China is strengthening budget management as government expenditures become more transparent and efficient, according to an executive meeting of the State Council.
The meeting, presided over by Premier Li Keqiang on Sept 2, said China is aiming to build a modern fiscal system, a highlight in the country’s ongoing fiscal reform.
The pledge came following China’s top legislature adoption of a Budget Law revision on Aug 31 which clears ambiguity and closes loopholes in managing the trillions of yuan involved in fiscal revenue and spending.
This marked the first time the Budget Law has been revised since it took effect in 1995.
China will step up budget supervision to make sure all government income and spending will be included in the management system, with greater transparency in information disclosure, said a statement from the meeting on Sept 2.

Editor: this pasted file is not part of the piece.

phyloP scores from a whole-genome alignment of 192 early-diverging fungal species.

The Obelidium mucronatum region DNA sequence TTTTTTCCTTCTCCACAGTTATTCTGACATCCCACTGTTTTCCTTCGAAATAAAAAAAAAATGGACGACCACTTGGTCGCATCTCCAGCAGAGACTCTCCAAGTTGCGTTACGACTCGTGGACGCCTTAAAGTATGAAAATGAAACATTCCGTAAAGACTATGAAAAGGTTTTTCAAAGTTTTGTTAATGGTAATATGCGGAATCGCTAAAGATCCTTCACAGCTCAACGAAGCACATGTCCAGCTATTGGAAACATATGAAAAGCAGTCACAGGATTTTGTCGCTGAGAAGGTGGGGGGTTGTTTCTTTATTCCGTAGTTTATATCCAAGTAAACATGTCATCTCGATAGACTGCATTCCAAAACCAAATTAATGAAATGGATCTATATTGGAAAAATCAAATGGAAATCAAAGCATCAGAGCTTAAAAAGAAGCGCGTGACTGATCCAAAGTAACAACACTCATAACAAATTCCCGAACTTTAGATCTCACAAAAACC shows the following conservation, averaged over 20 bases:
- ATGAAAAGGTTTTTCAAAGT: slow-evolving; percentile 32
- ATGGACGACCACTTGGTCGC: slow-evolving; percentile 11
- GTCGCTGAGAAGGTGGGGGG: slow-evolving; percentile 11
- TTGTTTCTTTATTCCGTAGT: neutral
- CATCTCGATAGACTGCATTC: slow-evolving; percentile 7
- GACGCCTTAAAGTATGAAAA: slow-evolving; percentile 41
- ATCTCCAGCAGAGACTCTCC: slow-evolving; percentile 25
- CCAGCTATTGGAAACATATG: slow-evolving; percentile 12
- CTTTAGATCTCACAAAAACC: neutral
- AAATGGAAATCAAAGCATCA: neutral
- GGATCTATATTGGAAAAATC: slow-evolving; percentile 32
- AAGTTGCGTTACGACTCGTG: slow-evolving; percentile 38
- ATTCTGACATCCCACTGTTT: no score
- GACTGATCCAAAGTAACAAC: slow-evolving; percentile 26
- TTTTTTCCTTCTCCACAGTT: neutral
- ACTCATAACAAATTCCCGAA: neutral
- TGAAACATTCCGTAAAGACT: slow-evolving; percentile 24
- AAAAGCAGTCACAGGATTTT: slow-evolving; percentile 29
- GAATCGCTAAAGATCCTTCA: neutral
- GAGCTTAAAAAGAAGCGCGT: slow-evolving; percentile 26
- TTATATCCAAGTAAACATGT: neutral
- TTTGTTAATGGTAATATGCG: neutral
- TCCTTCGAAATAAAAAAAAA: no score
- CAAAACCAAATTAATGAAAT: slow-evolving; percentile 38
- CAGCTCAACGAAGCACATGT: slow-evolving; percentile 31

More efforts will be made to improve management on treasury funds in order to awaken “sleeping money”, according to the cabinet meeting, which also pledged tighter audit supervision to deter illegal activities.
The government will launch campaigns to clean up private coffers and scrap unnecessary fees, while regulating management on tax collection and nontax incomes.
Along with these efforts, China will allow provincial-level governments to issue bonds within a certain quota, while at the same time closely watching the debt risks.
“China will properly handle existing debts, while ensure that ongoing projects get following financing to support economic and social development,” the statement said.
Management of the huge public funds and supervision of its use remain key challenges for the Chinese government. In 2014, China’s fiscal revenue is budgeted to be 13.9 trillion yuan ($2.25 trillion) and government spending to be more than 15 trillion yuan.